When he gets to the Hollorans', an old nudist couple, Ned also takes off his bathing suit. It's an act of solidarity as he crosses their pool. In the movie, it's during this scene that we learn something isn't quite right with Ned. Mrs. Holloran tells her husband that Ned is just there to borrow more money. This scene, along with many others, is drawn out more in the film and we are spoon fed details about what is happening to Ned. In literary form, the pool visits are much shorter and the discovery that something is amiss happens on a more intuitive level.
There are ingredients added to the film to make it more appealing to a movie-going audience. Take for instance, Julie, a pretty teenager, who joins Ned for part of his trip, running beside him in her bikini and tossing her blonde hair in the breeze. In the book there is no such character, but since this is a movie, there's got to be some sort of sex appeal involved, right? (Other than the macho allure of the main character, that is.) Then there's an extended sequence between Ned and his ex-mistress, Shirley Adams (named Shirley 'Abbot' in the movie and played by Julie Rule). In the story there is a short exchange between the two, but in the movie there's a rather dramatic argument between the characters. It all centers on the affair they had and the effect it's had on their lives since.
As a short story, none of these additions are needed to make The Swimmer engaging. Cheever is a true literary master. The narrative is shadowy and surreal, but always clear. The vague progression of time is handled perfectly. And when we get to the end of the story, we understand what has happened to Ned without consciously thinking about it.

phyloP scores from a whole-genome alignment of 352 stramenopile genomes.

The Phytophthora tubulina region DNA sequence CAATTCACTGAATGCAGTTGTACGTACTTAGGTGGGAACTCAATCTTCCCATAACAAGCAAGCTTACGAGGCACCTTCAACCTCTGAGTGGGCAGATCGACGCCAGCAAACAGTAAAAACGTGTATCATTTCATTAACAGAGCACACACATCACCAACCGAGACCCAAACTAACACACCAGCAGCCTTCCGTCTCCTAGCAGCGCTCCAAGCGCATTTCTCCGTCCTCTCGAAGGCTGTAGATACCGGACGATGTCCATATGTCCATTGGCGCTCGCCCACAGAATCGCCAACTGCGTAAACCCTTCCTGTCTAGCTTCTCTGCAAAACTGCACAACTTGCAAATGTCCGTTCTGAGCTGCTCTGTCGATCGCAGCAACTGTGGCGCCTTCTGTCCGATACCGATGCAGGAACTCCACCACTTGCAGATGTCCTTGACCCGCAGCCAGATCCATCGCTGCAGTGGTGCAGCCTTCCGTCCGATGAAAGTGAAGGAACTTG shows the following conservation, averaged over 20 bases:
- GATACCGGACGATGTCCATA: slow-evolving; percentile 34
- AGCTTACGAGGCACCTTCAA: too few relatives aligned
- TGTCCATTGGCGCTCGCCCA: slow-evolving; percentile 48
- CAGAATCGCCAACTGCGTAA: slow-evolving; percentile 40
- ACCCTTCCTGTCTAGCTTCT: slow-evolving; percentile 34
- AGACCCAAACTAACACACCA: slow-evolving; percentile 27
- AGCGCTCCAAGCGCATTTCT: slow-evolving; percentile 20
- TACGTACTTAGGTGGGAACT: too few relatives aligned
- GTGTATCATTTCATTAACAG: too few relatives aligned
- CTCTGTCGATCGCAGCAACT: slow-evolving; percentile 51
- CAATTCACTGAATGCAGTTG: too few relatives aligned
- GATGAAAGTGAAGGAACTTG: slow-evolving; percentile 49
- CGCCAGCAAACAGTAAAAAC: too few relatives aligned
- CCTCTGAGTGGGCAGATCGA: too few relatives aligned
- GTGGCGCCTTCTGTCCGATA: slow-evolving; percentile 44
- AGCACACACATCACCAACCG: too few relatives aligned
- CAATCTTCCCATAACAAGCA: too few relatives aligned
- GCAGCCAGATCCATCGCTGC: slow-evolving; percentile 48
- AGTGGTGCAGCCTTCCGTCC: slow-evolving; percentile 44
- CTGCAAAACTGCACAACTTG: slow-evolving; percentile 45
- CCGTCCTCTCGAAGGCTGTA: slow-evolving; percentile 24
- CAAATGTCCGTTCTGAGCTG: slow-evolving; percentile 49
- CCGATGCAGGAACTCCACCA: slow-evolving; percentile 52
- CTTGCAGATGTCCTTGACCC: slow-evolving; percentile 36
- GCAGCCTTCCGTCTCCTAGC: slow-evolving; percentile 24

Cheever's story is a sharp observation of the link between affluent suburban life and the death of the American Dream. Teddy is a man who once had a bright future, but by the end of the story it's implied he's lost everything: his family, house, and relationships with his once-friendly neighbors. The film is successful in getting Cheever's message across, but at the cost of some humorously melodramatic moments. Case in point: At the end of the movie, Lancaster falls to his knees on the front steps of his house in the rain and begins pounding on the front door, seemingly having a seizure in the process.
Besides, it's Cheever's ability to use language that clearly defines the two mediums. There are passages that could never be filmed in the same way they are written. There's no way to let somebody cinematically see prose like, "The effect of the water on voices, the illusion of brilliance and suspense", or "The de Haviland trainer was circling overhead and it seemed to Ned that he could almost hear the pilot laugh with pleasure in the afternoon." Movies can provide spectacle, but Cheever accomplishes something more magical in the mind's eye.
According to the IMDb website, there is a remake of The Swimmer planned, starring Alex Baldwin. There are no details available yet, only that it's "in production". Why bother? There's already been one movie made that's attempted to capture the story, and it was only somewhat successful. I don't see anyone ever really grasping the essence of The Swimmer except for John Cheever, and his version will always remain on the page, where it belongs.